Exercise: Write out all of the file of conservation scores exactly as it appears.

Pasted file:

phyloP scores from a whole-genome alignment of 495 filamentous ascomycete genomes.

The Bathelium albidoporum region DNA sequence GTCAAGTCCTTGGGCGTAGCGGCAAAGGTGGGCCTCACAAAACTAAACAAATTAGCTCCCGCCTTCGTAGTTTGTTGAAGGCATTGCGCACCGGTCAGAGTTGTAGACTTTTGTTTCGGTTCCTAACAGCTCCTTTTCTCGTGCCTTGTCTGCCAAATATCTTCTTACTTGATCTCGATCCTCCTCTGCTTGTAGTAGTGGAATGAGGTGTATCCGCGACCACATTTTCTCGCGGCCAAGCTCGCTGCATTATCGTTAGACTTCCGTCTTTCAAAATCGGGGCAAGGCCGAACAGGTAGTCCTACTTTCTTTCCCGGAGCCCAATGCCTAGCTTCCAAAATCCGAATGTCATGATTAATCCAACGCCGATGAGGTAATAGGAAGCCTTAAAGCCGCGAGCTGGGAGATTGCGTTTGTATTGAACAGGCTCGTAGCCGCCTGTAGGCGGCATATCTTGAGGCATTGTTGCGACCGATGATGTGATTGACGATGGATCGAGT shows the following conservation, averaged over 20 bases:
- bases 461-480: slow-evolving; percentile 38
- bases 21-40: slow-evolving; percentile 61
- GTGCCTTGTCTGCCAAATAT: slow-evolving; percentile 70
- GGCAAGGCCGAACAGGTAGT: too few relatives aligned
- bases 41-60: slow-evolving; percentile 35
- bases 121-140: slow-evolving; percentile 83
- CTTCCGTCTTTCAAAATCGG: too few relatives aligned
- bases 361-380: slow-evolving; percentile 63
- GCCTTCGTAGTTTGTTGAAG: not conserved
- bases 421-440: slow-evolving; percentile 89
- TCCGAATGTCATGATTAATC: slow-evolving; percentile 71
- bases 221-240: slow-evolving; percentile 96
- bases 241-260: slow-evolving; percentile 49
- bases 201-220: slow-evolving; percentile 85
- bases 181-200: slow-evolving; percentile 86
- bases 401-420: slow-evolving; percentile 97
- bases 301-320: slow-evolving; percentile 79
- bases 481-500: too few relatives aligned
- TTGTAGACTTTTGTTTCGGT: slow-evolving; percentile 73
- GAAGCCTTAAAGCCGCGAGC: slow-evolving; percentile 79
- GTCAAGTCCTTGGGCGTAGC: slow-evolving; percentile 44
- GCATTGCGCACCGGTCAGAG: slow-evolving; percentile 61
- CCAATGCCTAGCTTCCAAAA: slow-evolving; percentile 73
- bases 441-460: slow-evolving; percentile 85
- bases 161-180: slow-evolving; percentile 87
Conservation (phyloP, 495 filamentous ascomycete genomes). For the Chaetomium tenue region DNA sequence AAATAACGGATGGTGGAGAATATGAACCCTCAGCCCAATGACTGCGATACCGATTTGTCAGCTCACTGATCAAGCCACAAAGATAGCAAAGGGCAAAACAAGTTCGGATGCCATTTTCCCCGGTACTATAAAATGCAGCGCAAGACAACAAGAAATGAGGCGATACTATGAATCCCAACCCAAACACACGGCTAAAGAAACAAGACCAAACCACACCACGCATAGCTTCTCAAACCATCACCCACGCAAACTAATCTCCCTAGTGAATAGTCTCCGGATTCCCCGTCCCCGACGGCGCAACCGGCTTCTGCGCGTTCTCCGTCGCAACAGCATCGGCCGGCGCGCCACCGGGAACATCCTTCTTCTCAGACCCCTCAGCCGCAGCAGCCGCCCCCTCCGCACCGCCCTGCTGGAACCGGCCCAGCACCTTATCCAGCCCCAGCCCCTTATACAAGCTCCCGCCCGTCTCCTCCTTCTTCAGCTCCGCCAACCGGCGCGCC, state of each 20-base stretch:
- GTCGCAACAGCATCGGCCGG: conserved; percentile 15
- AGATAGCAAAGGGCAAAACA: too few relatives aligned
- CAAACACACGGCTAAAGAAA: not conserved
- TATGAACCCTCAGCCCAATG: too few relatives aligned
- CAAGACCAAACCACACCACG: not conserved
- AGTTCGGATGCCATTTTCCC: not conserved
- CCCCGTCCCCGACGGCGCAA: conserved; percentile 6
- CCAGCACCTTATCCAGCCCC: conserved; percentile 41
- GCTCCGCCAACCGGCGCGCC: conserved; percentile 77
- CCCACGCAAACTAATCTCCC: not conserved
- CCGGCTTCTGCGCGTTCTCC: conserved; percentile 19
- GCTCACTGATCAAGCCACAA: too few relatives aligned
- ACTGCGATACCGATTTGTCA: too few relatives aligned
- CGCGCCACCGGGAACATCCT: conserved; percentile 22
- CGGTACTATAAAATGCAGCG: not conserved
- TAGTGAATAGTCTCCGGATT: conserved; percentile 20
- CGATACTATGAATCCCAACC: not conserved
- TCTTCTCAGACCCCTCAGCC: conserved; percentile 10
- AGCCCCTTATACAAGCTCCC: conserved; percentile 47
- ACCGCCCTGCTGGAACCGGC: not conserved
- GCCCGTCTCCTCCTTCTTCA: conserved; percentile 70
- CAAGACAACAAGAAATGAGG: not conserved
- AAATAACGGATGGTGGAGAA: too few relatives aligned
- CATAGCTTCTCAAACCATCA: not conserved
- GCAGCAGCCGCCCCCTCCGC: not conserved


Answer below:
phyloP scores from a whole-genome alignment of 495 filamentous ascomycete genomes.

The Bathelium albidoporum region DNA sequence GTCAAGTCCTTGGGCGTAGCGGCAAAGGTGGGCCTCACAAAACTAAACAAATTAGCTCCCGCCTTCGTAGTTTGTTGAAGGCATTGCGCACCGGTCAGAGTTGTAGACTTTTGTTTCGGTTCCTAACAGCTCCTTTTCTCGTGCCTTGTCTGCCAAATATCTTCTTACTTGATCTCGATCCTCCTCTGCTTGTAGTAGTGGAATGAGGTGTATCCGCGACCACATTTTCTCGCGGCCAAGCTCGCTGCATTATCGTTAGACTTCCGTCTTTCAAAATCGGGGCAAGGCCGAACAGGTAGTCCTACTTTCTTTCCCGGAGCCCAATGCCTAGCTTCCAAAATCCGAATGTCATGATTAATCCAACGCCGATGAGGTAATAGGAAGCCTTAAAGCCGCGAGCTGGGAGATTGCGTTTGTATTGAACAGGCTCGTAGCCGCCTGTAGGCGGCATATCTTGAGGCATTGTTGCGACCGATGATGTGATTGACGATGGATCGAGT shows the following conservation, averaged over 20 bases:
- bases 461-480: slow-evolving; percentile 38
- bases 21-40: slow-evolving; percentile 61
- GTGCCTTGTCTGCCAAATAT: slow-evolving; percentile 70
- GGCAAGGCCGAACAGGTAGT: too few relatives aligned
- bases 41-60: slow-evolving; percentile 35
- bases 121-140: slow-evolving; percentile 83
- CTTCCGTCTTTCAAAATCGG: too few relatives aligned
- bases 361-380: slow-evolving; percentile 63
- GCCTTCGTAGTTTGTTGAAG: not conserved
- bases 421-440: slow-evolving; percentile 89
- TCCGAATGTCATGATTAATC: slow-evolving; percentile 71
- bases 221-240: slow-evolving; percentile 96
- bases 241-260: slow-evolving; percentile 49
- bases 201-220: slow-evolving; percentile 85
- bases 181-200: slow-evolving; percentile 86
- bases 401-420: slow-evolving; percentile 97
- bases 301-320: slow-evolving; percentile 79
- bases 481-500: too few relatives aligned
- TTGTAGACTTTTGTTTCGGT: slow-evolving; percentile 73
- GAAGCCTTAAAGCCGCGAGC: slow-evolving; percentile 79
- GTCAAGTCCTTGGGCGTAGC: slow-evolving; percentile 44
- GCATTGCGCACCGGTCAGAG: slow-evolving; percentile 61
- CCAATGCCTAGCTTCCAAAA: slow-evolving; percentile 73
- bases 441-460: slow-evolving; percentile 85
- bases 161-180: slow-evolving; percentile 87
Conservation (phyloP, 495 filamentous ascomycete genomes). For the Chaetomium tenue region DNA sequence AAATAACGGATGGTGGAGAATATGAACCCTCAGCCCAATGACTGCGATACCGATTTGTCAGCTCACTGATCAAGCCACAAAGATAGCAAAGGGCAAAACAAGTTCGGATGCCATTTTCCCCGGTACTATAAAATGCAGCGCAAGACAACAAGAAATGAGGCGATACTATGAATCCCAACCCAAACACACGGCTAAAGAAACAAGACCAAACCACACCACGCATAGCTTCTCAAACCATCACCCACGCAAACTAATCTCCCTAGTGAATAGTCTCCGGATTCCCCGTCCCCGACGGCGCAACCGGCTTCTGCGCGTTCTCCGTCGCAACAGCATCGGCCGGCGCGCCACCGGGAACATCCTTCTTCTCAGACCCCTCAGCCGCAGCAGCCGCCCCCTCCGCACCGCCCTGCTGGAACCGGCCCAGCACCTTATCCAGCCCCAGCCCCTTATACAAGCTCCCGCCCGTCTCCTCCTTCTTCAGCTCCGCCAACCGGCGCGCC, state of each 20-base stretch:
- GTCGCAACAGCATCGGCCGG: conserved; percentile 15
- AGATAGCAAAGGGCAAAACA: too few relatives aligned
- CAAACACACGGCTAAAGAAA: not conserved
- TATGAACCCTCAGCCCAATG: too few relatives aligned
- CAAGACCAAACCACACCACG: not conserved
- AGTTCGGATGCCATTTTCCC: not conserved
- CCCCGTCCCCGACGGCGCAA: conserved; percentile 6
- CCAGCACCTTATCCAGCCCC: conserved; percentile 41
- GCTCCGCCAACCGGCGCGCC: conserved; percentile 77
- CCCACGCAAACTAATCTCCC: not conserved
- CCGGCTTCTGCGCGTTCTCC: conserved; percentile 19
- GCTCACTGATCAAGCCACAA: too few relatives aligned
- ACTGCGATACCGATTTGTCA: too few relatives aligned
- CGCGCCACCGGGAACATCCT: conserved; percentile 22
- CGGTACTATAAAATGCAGCG: not conserved
- TAGTGAATAGTCTCCGGATT: conserved; percentile 20
- CGATACTATGAATCCCAACC: not conserved
- TCTTCTCAGACCCCTCAGCC: conserved; percentile 10
- AGCCCCTTATACAAGCTCCC: conserved; percentile 47
- ACCGCCCTGCTGGAACCGGC: not conserved
- GCCCGTCTCCTCCTTCTTCA: conserved; percentile 70
- CAAGACAACAAGAAATGAGG: not conserved
- AAATAACGGATGGTGGAGAA: too few relatives aligned
- CATAGCTTCTCAAACCATCA: not conserved
- GCAGCAGCCGCCCCCTCCGC: not conserved